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To anyone who used Film cameras underwater..


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#1 sideshow_Gary

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Posted 21 June 2012 - 05:05 AM

This is to anyone who pioneered/used film underwater stills or filmed video underwater ..


I Salute you!

just very well done! personally ive never tried it, although a lot of people at my work use disposable film snorkel cameras.. but i dont see the point in those.. good to sell i suppose holiday makers will be home before they get them developed...

I have a massive massive amount of respect to everyone who used them to make any decent photos, or even any in focus.

Credit where credit is due, and i feel like im standing on the shoulders of giants.

just so you know..

Gary

#2 davephdv

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Posted 21 June 2012 - 06:07 PM

If you had a Nikonos V, the 15 mm lens and viewfinder, it was hard not to get good wide angle shots.

You did have to bracket though.
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#3 Walt Stearns

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Posted 22 June 2012 - 05:32 AM

If you had a Nikonos V, the 15 mm lens and viewfinder, it was hard not to get good wide angle shots.

You did have to bracket though.


I used refer to that setup as the sawed off shotgun of underwater photography, compacted, easy to carry, and could shoot from hip and still nail your subject. But like film cameras, you were still governed by the rule of 35 frames when comes to how much you shoot. Unless of course you carried more than one camera and did your own bulk loading which might get you one or two extra frames per cassette.

Don't miss it at all, other than creating a clearer separation between who was good at their craft and who wasn't.

#4 Guest_patrickwilson86_*

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Posted 21 August 2012 - 05:24 AM

You only have two choices of camera types to use underwater, day or night: an inexpensive, disposable, waterproof camera or a waterproof housing for a standard compact or DSLR camera. The second option will obviously cost more than the first; however, any disposable camera has very limited optics and controls, which, in turn, limits the quality of photos you can take.

#5 RWBrooks

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Posted 21 August 2012 - 04:56 PM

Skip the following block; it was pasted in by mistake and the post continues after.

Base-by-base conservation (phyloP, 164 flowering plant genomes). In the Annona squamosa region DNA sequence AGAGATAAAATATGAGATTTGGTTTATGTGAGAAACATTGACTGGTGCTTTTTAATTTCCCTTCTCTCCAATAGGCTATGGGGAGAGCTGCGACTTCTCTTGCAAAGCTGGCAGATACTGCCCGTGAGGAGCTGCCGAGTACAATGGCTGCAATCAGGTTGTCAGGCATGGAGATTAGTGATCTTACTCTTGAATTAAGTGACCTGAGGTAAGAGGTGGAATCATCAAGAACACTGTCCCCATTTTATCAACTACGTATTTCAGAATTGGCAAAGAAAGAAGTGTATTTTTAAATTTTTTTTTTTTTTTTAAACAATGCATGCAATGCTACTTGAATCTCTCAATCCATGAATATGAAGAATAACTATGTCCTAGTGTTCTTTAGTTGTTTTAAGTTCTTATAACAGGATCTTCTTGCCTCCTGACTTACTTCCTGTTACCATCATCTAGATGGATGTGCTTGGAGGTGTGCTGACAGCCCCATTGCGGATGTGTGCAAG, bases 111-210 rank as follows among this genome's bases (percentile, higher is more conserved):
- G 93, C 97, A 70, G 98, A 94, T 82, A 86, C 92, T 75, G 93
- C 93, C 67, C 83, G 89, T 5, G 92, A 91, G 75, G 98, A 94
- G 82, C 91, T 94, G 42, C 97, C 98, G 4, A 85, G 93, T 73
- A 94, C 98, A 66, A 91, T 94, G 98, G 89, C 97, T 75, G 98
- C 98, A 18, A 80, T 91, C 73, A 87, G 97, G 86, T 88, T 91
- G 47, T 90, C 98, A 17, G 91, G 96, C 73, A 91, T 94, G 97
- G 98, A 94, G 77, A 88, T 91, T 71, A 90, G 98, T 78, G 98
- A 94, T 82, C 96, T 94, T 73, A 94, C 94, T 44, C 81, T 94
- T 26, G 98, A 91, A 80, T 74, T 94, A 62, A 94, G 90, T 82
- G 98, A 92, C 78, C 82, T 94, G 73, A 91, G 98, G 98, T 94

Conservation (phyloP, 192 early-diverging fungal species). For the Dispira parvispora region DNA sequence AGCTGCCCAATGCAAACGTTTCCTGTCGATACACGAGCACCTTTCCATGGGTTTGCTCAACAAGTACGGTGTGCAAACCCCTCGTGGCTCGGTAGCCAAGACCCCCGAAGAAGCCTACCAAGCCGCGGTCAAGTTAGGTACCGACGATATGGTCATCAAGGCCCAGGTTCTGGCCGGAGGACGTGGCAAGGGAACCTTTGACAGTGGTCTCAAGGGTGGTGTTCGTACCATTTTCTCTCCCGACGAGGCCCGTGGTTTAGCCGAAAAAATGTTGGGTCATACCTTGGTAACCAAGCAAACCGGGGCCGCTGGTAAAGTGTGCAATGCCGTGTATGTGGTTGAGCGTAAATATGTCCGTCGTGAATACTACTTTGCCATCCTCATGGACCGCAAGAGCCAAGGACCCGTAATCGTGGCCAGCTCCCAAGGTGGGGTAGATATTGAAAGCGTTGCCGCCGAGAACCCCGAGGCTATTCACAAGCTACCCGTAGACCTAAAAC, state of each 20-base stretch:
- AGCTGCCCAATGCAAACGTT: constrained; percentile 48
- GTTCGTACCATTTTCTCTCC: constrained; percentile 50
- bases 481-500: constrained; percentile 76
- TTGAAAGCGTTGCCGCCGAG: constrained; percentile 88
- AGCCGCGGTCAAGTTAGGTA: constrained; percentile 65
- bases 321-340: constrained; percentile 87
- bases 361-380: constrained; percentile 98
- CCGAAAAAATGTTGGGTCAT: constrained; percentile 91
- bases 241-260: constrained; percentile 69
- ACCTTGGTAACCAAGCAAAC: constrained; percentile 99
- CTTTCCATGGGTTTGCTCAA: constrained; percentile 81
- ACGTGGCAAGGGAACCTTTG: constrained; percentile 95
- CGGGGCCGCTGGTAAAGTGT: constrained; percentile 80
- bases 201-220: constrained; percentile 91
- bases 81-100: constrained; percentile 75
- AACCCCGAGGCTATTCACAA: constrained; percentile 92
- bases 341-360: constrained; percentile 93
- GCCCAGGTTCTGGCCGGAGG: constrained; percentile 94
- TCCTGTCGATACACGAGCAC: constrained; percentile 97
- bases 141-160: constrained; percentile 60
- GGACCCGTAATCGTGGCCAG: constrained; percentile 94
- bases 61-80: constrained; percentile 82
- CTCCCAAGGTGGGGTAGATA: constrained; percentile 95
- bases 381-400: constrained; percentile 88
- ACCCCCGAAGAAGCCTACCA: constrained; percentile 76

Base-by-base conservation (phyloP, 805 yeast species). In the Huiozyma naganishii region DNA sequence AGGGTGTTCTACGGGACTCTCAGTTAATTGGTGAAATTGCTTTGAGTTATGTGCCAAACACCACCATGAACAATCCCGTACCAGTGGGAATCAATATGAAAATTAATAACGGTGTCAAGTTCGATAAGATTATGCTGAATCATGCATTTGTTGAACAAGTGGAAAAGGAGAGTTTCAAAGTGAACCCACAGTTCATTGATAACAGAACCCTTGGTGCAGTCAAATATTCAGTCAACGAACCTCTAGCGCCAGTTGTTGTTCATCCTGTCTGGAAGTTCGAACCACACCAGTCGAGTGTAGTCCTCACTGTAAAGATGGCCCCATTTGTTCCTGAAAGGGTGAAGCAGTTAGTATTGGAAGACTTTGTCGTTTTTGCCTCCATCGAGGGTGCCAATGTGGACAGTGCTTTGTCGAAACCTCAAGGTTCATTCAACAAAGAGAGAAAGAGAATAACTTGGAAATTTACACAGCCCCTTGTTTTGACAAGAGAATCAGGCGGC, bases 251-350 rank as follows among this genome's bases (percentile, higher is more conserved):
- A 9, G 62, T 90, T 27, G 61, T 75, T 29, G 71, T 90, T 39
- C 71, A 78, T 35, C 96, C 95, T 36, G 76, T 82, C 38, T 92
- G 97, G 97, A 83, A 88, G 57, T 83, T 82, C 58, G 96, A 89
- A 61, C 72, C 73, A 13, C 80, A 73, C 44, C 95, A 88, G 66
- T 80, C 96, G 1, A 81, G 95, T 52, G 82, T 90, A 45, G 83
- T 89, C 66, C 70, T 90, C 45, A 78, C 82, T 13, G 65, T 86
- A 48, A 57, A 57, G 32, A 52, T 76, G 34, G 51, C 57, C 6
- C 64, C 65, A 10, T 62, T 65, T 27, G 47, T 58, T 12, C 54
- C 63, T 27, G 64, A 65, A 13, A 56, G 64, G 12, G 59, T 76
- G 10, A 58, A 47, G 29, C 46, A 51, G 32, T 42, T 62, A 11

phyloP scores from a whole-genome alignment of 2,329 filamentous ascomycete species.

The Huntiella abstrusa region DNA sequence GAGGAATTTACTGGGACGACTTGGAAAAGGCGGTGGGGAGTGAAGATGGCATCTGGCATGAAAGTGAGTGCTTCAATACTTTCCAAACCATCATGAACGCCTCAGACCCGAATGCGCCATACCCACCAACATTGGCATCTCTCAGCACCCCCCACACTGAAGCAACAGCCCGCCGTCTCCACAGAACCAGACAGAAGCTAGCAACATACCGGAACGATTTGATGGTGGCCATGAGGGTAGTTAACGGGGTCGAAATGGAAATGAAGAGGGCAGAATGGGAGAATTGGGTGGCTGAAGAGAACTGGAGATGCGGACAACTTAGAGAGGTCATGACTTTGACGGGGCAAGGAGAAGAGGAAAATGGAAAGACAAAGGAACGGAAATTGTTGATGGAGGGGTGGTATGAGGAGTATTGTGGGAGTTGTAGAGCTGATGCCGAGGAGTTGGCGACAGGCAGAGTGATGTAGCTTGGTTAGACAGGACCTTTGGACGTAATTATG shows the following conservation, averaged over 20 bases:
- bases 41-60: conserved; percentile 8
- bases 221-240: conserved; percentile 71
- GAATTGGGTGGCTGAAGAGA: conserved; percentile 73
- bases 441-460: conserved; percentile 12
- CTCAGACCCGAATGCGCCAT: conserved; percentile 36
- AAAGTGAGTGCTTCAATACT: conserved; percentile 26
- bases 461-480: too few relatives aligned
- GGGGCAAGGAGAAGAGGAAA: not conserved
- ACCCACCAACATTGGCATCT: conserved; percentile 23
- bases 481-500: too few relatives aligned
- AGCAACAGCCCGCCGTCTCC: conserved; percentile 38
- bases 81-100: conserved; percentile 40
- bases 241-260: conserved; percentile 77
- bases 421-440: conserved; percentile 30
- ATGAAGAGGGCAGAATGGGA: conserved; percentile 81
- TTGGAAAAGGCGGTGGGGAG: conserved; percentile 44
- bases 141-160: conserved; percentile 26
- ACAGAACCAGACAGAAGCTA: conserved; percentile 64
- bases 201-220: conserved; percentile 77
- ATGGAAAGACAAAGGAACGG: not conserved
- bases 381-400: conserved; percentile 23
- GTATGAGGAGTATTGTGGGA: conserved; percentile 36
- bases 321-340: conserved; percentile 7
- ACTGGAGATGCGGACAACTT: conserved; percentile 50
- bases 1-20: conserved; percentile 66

Used to love that moment when you unrolled the E6 processed film from the cartridge and held it up to the light for the first time. If you had gotten it right it was like looking through the crack of the door to Aladdin's cave. Bright colours and treasure!
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Miss those days really.

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#6 eric black

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Posted 22 August 2012 - 05:15 AM

My film experiences started with a Nikonos III, moved onto a V, upgraded to a n90s in Aquatica housing, upgraded to a F5 housed and shot with that primarily until 2007 when I moved to a D2x in housing. On land my last film shoot was only 2 months ago during a Colorado River raft expedition-Im now a complete convert with the D800 being what I consider the game changer for landscape above water work (we'll see about in water when I get my new housing from Aquatica).

what I'll miss about film- the ability to get quality sunbursts and good blue water renditions (still havent seen anything on digital that compares), the downtime between dives not spent looking at a computer screen,

what I won't miss- hassles at the airport trying to get film from home to location to home, having 40+ rolls of film to develop upon arriving home dog-tired, not really knowing for sure if you got that shot you think you got, the mind numbing calculations involved in doing anything with extension tubes or converters for super macro, getting the film back and discovering that some equipment malfunction along the way killed the results.